Parameter values

We used default parameter values from previous modeling literature. Most existing models of microbial decomposition are deterministic28,29; therefore, to compare them and their parameters tothe hybrid model, we established a fully deterministic version of our model, and then reversed the successive renormalizations to obtain the hybrid model’s parameters as functions of the parameters of the fully deterministic model. The derivation of the fully deterministic model, called cdmz, from the stochastic CDMZ model is presented in Supplementary Information 3.2 and takes the form of a system of differential equations, see equations (S.5). Mapping these equations to similar models in Allison53, German et al.57, Hagerty et al.58, Schimel and Weintraub15 provided us with default parameter values listed in Table 1. In addition, the structural and energetic costs (αs and ρs) are calculated from the masses (ωs) and production fractions (γs) of the variables (see Supplementary Equation (S.3)).

The decomposition rate θ is calculated as \(\frac{{V}_{\mathop{\max }_{{\rm{decomposition}}}}}{{K}_{{m}_{{\rm{decomposition}}}}}\) from Allison et al.’s53 model. We ignore the input of DOC to focus on the internal mechanism of DOC production driven by microbial enzyme decomposition. Additionally, a sensitivity analysis (see below, and Supplementary Table 1) of the deterministic approximation cdmz model (Supplementary Information 3.3) shows that ID has very little influence on the state variables, including the SOC stock, c. SOC and DOC are assumed to leach out of the system at the same rate. Dead microbes and deactivated enzymes are recycled half into SOC and the other half into DOC (p = 0.5). The values of pmut and σmut reflect the assumption that mutations are rare and small59.

For the change of unit from biomass to individual entities (ωs), we used Bacillus subtilis or B. clausii, cellulase, cellulose and glucose as our baseline. We estimated the mass of 1 DOC molecule with the mass of 1 molecule of glucose. We estimated the mass of 1 SOC molecule from the approximation that 1 molecule of cellulose contains about 103 molecules of glucose. We estimated the mass of 1 enzyme molecule by assuming that 1 molecule of cellulase contains about as much carbon as 1 molecule of cellulose. Finally, we estimated the mass of 1 cell based on the results from biomass estimations of soil samples (with various methods, such as CFI, CFE, SIR) that there are about 4 × 108 active cells in 1 cm3 of bulk soil, which weigh 0.1 mg in carbon60.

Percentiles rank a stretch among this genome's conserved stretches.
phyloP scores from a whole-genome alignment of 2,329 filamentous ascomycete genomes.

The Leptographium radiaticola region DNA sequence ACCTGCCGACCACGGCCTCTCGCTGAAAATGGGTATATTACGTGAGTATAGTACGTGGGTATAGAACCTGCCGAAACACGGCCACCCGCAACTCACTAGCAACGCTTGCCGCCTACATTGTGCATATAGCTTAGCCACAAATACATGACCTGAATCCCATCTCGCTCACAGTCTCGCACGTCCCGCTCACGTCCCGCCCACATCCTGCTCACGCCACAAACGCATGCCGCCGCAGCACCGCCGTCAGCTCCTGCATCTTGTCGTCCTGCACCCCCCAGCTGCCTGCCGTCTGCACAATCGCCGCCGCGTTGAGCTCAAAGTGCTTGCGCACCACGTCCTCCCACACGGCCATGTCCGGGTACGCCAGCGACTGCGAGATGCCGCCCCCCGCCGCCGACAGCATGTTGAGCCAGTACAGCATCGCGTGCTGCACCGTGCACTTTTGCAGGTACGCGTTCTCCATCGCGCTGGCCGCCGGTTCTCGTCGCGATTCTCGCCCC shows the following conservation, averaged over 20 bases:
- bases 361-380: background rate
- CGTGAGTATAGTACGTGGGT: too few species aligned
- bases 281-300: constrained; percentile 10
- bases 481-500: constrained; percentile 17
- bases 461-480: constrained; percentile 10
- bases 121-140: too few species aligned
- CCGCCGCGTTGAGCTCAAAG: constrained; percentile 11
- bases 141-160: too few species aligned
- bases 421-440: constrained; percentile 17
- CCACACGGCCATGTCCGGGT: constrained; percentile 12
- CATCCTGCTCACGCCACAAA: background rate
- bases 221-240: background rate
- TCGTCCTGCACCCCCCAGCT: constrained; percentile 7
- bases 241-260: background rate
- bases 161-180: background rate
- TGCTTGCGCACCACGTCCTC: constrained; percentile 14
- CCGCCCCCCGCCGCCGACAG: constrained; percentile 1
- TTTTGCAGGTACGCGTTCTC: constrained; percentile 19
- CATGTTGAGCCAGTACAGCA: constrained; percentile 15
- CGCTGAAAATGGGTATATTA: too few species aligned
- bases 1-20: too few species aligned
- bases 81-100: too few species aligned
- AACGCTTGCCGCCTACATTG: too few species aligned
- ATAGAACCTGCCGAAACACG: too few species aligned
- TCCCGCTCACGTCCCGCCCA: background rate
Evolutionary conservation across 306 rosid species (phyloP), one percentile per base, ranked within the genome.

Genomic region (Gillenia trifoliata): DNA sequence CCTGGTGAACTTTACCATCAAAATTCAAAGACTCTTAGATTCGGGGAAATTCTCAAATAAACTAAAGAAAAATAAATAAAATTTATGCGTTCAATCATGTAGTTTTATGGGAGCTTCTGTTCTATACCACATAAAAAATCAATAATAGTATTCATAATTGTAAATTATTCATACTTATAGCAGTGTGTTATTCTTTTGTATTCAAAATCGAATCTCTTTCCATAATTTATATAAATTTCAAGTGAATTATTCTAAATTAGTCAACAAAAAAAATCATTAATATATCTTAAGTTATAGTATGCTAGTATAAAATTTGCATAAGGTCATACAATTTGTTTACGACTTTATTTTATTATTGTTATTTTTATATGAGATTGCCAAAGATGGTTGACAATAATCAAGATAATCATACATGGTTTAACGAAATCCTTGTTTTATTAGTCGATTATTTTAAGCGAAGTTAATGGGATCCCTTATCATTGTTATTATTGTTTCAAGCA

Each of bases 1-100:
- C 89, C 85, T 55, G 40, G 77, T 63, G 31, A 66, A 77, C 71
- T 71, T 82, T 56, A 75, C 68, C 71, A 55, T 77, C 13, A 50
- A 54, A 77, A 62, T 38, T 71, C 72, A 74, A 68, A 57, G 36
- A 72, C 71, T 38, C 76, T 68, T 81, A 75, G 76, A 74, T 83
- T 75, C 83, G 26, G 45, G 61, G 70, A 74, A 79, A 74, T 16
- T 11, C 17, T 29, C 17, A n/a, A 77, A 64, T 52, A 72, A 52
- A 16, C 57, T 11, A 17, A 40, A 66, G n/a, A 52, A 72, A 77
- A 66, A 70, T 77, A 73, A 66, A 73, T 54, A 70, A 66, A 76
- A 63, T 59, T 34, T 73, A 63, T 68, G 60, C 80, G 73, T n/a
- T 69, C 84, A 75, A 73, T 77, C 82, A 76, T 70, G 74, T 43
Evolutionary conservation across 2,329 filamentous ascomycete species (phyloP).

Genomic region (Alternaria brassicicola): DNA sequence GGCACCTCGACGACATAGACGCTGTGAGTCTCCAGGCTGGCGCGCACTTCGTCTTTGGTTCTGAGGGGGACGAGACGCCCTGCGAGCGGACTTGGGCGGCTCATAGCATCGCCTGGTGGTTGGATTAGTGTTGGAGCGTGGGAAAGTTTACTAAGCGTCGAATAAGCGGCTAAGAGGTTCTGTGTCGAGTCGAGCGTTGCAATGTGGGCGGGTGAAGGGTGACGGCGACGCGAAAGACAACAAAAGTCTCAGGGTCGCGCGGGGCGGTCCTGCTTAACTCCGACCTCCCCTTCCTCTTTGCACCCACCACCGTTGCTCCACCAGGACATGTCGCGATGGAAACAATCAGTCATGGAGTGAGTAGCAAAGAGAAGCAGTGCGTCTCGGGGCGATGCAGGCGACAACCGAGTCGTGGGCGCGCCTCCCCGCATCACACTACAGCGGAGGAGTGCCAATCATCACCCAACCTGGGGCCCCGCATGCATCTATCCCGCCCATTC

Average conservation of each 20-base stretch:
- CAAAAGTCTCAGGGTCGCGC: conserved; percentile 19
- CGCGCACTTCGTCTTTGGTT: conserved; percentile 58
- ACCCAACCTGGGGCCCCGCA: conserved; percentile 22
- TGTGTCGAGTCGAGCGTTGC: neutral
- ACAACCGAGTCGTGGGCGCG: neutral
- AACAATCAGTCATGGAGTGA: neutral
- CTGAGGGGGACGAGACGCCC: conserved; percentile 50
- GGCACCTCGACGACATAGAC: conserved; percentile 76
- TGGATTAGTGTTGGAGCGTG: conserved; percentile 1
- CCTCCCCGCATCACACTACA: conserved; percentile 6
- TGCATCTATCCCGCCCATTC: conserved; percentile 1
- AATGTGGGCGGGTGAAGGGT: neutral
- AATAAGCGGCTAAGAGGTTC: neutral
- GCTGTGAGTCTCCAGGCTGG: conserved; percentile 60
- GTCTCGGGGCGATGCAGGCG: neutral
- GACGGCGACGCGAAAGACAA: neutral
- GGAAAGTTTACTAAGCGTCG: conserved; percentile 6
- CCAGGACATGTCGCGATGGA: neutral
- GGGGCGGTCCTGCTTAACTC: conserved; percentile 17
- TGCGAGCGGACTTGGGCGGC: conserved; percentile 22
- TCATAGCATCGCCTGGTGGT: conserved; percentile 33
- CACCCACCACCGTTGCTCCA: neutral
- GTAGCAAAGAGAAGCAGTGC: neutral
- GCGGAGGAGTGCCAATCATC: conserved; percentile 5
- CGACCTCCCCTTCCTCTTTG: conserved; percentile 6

Eco-evolutionary analysis

We perform extensive simulations of the resulting eco-evolutionary dynamics (joint dynamics of the ecological variables and trait distribution) at the microscale of single sites.

At the lattice scale, we analyze the evolution of exoenzyme production by using the spatial version of the hybrid model. To circumvent the issue of prohibitive computation time, we predict the long-term stationary state of eco-evolutionary dynamics by using an adaptive dynamics approach26,38. To this end, rather than simulating the cell population with a continuous flow of new mutants, we parallelize the simulations of an ensemble of pairwise contests between only two slightly different strains at a time, one strain taken as resident (initially at stationary state) and the other as the initially rare, mutant strain. The direction and strength of selection on the evolving trait is then predicted by invasion fitness (intrinsic population growth rate from low density) of the mutant strain competing against the resident strain26,27. Based on the mathematical theory of adaptive dynamics in finite populations42, a proxy for invasion fitness is given by the product of the mutant probability of survival with the long-term population growth rate of surviving mutant populations. The rationale is that deleterious mutants may experience positive growth due to genetic drift, but their probability of survival is low; in contrast, advantageous mutants that differ only slightly from the resident strain tend to grow slowly, but their survival probability is high. An evolutionarily stable strategy (ESS) can then be estimated from pairwise contest simulations, as a trait value that no nearby mutant can invade, i.e. for which the estimated invasion fitness proxy of nearby mutants is close to zero. When invasion fitness indicates that for any given resident strain, mutants closer to the ESS outcompete the resident, then the ESS is attractive and the system’s eco-evolutionary dynamics converge to the ESS. In this case, the (attractive) ESS predicts the outcome of the full eco-evolutionary dynamics under the assumption of mutations of small effects37.